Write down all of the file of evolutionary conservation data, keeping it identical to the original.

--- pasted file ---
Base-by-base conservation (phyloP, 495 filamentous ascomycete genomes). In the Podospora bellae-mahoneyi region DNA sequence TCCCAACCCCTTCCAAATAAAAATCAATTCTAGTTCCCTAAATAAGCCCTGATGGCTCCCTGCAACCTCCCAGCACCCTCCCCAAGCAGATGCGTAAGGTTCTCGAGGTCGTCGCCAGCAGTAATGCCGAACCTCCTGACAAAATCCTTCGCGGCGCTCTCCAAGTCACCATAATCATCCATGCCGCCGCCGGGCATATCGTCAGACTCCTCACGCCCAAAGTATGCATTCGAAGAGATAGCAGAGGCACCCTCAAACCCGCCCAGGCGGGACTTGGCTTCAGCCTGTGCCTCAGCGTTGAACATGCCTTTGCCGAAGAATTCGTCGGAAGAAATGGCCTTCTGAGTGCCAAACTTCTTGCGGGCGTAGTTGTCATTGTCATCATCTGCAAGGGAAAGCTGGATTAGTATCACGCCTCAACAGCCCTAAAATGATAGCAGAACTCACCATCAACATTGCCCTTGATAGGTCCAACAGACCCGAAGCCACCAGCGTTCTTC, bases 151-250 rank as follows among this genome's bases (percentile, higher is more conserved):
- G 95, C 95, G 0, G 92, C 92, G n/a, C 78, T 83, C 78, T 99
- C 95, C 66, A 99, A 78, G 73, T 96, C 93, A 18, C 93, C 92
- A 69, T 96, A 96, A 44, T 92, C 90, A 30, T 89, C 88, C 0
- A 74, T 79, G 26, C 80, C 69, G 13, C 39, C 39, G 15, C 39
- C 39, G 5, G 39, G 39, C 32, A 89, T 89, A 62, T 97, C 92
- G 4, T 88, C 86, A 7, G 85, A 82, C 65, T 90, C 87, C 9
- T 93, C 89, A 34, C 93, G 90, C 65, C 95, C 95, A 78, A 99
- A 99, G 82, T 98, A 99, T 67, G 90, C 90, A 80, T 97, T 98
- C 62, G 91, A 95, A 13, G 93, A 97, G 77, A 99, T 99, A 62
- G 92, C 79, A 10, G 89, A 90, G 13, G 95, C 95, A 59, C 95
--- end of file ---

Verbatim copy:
Base-by-base conservation (phyloP, 495 filamentous ascomycete genomes). In the Podospora bellae-mahoneyi region DNA sequence TCCCAACCCCTTCCAAATAAAAATCAATTCTAGTTCCCTAAATAAGCCCTGATGGCTCCCTGCAACCTCCCAGCACCCTCCCCAAGCAGATGCGTAAGGTTCTCGAGGTCGTCGCCAGCAGTAATGCCGAACCTCCTGACAAAATCCTTCGCGGCGCTCTCCAAGTCACCATAATCATCCATGCCGCCGCCGGGCATATCGTCAGACTCCTCACGCCCAAAGTATGCATTCGAAGAGATAGCAGAGGCACCCTCAAACCCGCCCAGGCGGGACTTGGCTTCAGCCTGTGCCTCAGCGTTGAACATGCCTTTGCCGAAGAATTCGTCGGAAGAAATGGCCTTCTGAGTGCCAAACTTCTTGCGGGCGTAGTTGTCATTGTCATCATCTGCAAGGGAAAGCTGGATTAGTATCACGCCTCAACAGCCCTAAAATGATAGCAGAACTCACCATCAACATTGCCCTTGATAGGTCCAACAGACCCGAAGCCACCAGCGTTCTTC, bases 151-250 rank as follows among this genome's bases (percentile, higher is more conserved):
- G 95, C 95, G 0, G 92, C 92, G n/a, C 78, T 83, C 78, T 99
- C 95, C 66, A 99, A 78, G 73, T 96, C 93, A 18, C 93, C 92
- A 69, T 96, A 96, A 44, T 92, C 90, A 30, T 89, C 88, C 0
- A 74, T 79, G 26, C 80, C 69, G 13, C 39, C 39, G 15, C 39
- C 39, G 5, G 39, G 39, C 32, A 89, T 89, A 62, T 97, C 92
- G 4, T 88, C 86, A 7, G 85, A 82, C 65, T 90, C 87, C 9
- T 93, C 89, A 34, C 93, G 90, C 65, C 95, C 95, A 78, A 99
- A 99, G 82, T 98, A 99, T 67, G 90, C 90, A 80, T 97, T 98
- C 62, G 91, A 95, A 13, G 93, A 97, G 77, A 99, T 99, A 62
- G 92, C 79, A 10, G 89, A 90, G 13, G 95, C 95, A 59, C 95